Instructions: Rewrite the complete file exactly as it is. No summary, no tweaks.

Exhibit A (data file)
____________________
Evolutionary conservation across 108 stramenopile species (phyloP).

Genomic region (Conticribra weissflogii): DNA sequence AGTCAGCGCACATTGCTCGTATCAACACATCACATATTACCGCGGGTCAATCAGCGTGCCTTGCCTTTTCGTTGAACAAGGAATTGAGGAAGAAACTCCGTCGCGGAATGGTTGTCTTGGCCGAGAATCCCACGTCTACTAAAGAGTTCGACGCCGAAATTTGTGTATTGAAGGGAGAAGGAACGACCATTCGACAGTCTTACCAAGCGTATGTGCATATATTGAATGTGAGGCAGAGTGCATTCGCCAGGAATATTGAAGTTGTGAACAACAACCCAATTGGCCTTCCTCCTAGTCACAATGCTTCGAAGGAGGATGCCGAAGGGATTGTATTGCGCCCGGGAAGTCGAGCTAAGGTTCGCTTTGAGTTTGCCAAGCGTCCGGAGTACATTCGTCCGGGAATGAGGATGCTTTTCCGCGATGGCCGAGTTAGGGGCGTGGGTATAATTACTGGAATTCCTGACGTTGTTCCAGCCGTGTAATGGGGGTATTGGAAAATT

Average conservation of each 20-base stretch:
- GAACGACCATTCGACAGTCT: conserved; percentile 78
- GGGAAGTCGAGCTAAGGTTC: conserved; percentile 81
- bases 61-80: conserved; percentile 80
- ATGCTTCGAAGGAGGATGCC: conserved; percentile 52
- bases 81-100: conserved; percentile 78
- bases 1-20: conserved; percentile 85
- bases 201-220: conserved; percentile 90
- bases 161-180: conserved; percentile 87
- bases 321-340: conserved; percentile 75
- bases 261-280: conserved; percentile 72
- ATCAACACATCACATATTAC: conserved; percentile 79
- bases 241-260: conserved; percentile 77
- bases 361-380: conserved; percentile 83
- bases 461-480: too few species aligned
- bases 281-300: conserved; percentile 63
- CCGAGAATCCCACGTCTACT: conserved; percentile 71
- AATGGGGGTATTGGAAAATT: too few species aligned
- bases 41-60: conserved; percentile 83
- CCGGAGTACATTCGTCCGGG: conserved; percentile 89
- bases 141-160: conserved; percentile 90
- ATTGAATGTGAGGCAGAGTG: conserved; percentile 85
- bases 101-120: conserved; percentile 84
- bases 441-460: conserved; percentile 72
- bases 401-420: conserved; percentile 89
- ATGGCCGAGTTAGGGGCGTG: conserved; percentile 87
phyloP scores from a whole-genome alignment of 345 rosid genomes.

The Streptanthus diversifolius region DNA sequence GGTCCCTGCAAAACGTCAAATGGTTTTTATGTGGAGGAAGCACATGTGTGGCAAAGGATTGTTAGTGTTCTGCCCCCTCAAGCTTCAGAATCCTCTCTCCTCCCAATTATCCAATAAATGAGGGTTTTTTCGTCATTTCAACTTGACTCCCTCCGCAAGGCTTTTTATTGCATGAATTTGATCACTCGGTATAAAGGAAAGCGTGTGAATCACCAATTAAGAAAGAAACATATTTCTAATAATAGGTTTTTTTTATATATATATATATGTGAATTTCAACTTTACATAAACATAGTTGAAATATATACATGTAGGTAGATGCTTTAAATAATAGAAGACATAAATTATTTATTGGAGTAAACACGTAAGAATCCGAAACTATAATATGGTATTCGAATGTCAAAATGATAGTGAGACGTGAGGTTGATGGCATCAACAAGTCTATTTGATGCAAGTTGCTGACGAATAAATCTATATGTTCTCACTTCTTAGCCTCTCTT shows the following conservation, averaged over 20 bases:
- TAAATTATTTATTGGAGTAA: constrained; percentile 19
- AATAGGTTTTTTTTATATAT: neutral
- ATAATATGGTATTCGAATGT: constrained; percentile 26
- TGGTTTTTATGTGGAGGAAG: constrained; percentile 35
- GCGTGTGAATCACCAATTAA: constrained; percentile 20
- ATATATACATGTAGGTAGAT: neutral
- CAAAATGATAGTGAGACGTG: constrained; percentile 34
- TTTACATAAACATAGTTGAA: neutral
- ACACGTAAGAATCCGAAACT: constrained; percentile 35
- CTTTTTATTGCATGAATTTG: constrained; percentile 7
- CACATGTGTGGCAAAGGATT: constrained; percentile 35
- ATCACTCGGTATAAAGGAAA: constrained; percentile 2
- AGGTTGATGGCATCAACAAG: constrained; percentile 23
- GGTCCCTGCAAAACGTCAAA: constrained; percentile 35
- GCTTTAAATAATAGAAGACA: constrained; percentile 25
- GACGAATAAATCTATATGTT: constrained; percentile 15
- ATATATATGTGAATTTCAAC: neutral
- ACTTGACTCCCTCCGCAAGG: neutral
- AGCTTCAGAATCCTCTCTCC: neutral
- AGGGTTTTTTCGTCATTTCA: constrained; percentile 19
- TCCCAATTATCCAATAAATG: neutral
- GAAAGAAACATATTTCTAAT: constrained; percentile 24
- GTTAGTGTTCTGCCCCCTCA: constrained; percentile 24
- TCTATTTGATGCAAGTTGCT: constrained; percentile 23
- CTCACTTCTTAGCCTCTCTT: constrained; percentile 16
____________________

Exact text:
Evolutionary conservation across 108 stramenopile species (phyloP).

Genomic region (Conticribra weissflogii): DNA sequence AGTCAGCGCACATTGCTCGTATCAACACATCACATATTACCGCGGGTCAATCAGCGTGCCTTGCCTTTTCGTTGAACAAGGAATTGAGGAAGAAACTCCGTCGCGGAATGGTTGTCTTGGCCGAGAATCCCACGTCTACTAAAGAGTTCGACGCCGAAATTTGTGTATTGAAGGGAGAAGGAACGACCATTCGACAGTCTTACCAAGCGTATGTGCATATATTGAATGTGAGGCAGAGTGCATTCGCCAGGAATATTGAAGTTGTGAACAACAACCCAATTGGCCTTCCTCCTAGTCACAATGCTTCGAAGGAGGATGCCGAAGGGATTGTATTGCGCCCGGGAAGTCGAGCTAAGGTTCGCTTTGAGTTTGCCAAGCGTCCGGAGTACATTCGTCCGGGAATGAGGATGCTTTTCCGCGATGGCCGAGTTAGGGGCGTGGGTATAATTACTGGAATTCCTGACGTTGTTCCAGCCGTGTAATGGGGGTATTGGAAAATT

Average conservation of each 20-base stretch:
- GAACGACCATTCGACAGTCT: conserved; percentile 78
- GGGAAGTCGAGCTAAGGTTC: conserved; percentile 81
- bases 61-80: conserved; percentile 80
- ATGCTTCGAAGGAGGATGCC: conserved; percentile 52
- bases 81-100: conserved; percentile 78
- bases 1-20: conserved; percentile 85
- bases 201-220: conserved; percentile 90
- bases 161-180: conserved; percentile 87
- bases 321-340: conserved; percentile 75
- bases 261-280: conserved; percentile 72
- ATCAACACATCACATATTAC: conserved; percentile 79
- bases 241-260: conserved; percentile 77
- bases 361-380: conserved; percentile 83
- bases 461-480: too few species aligned
- bases 281-300: conserved; percentile 63
- CCGAGAATCCCACGTCTACT: conserved; percentile 71
- AATGGGGGTATTGGAAAATT: too few species aligned
- bases 41-60: conserved; percentile 83
- CCGGAGTACATTCGTCCGGG: conserved; percentile 89
- bases 141-160: conserved; percentile 90
- ATTGAATGTGAGGCAGAGTG: conserved; percentile 85
- bases 101-120: conserved; percentile 84
- bases 441-460: conserved; percentile 72
- bases 401-420: conserved; percentile 89
- ATGGCCGAGTTAGGGGCGTG: conserved; percentile 87
phyloP scores from a whole-genome alignment of 345 rosid genomes.

The Streptanthus diversifolius region DNA sequence GGTCCCTGCAAAACGTCAAATGGTTTTTATGTGGAGGAAGCACATGTGTGGCAAAGGATTGTTAGTGTTCTGCCCCCTCAAGCTTCAGAATCCTCTCTCCTCCCAATTATCCAATAAATGAGGGTTTTTTCGTCATTTCAACTTGACTCCCTCCGCAAGGCTTTTTATTGCATGAATTTGATCACTCGGTATAAAGGAAAGCGTGTGAATCACCAATTAAGAAAGAAACATATTTCTAATAATAGGTTTTTTTTATATATATATATATGTGAATTTCAACTTTACATAAACATAGTTGAAATATATACATGTAGGTAGATGCTTTAAATAATAGAAGACATAAATTATTTATTGGAGTAAACACGTAAGAATCCGAAACTATAATATGGTATTCGAATGTCAAAATGATAGTGAGACGTGAGGTTGATGGCATCAACAAGTCTATTTGATGCAAGTTGCTGACGAATAAATCTATATGTTCTCACTTCTTAGCCTCTCTT shows the following conservation, averaged over 20 bases:
- TAAATTATTTATTGGAGTAA: constrained; percentile 19
- AATAGGTTTTTTTTATATAT: neutral
- ATAATATGGTATTCGAATGT: constrained; percentile 26
- TGGTTTTTATGTGGAGGAAG: constrained; percentile 35
- GCGTGTGAATCACCAATTAA: constrained; percentile 20
- ATATATACATGTAGGTAGAT: neutral
- CAAAATGATAGTGAGACGTG: constrained; percentile 34
- TTTACATAAACATAGTTGAA: neutral
- ACACGTAAGAATCCGAAACT: constrained; percentile 35
- CTTTTTATTGCATGAATTTG: constrained; percentile 7
- CACATGTGTGGCAAAGGATT: constrained; percentile 35
- ATCACTCGGTATAAAGGAAA: constrained; percentile 2
- AGGTTGATGGCATCAACAAG: constrained; percentile 23
- GGTCCCTGCAAAACGTCAAA: constrained; percentile 35
- GCTTTAAATAATAGAAGACA: constrained; percentile 25
- GACGAATAAATCTATATGTT: constrained; percentile 15
- ATATATATGTGAATTTCAAC: neutral
- ACTTGACTCCCTCCGCAAGG: neutral
- AGCTTCAGAATCCTCTCTCC: neutral
- AGGGTTTTTTCGTCATTTCA: constrained; percentile 19
- TCCCAATTATCCAATAAATG: neutral
- GAAAGAAACATATTTCTAAT: constrained; percentile 24
- GTTAGTGTTCTGCCCCCTCA: constrained; percentile 24
- TCTATTTGATGCAAGTTGCT: constrained; percentile 23
- CTCACTTCTTAGCCTCTCTT: constrained; percentile 16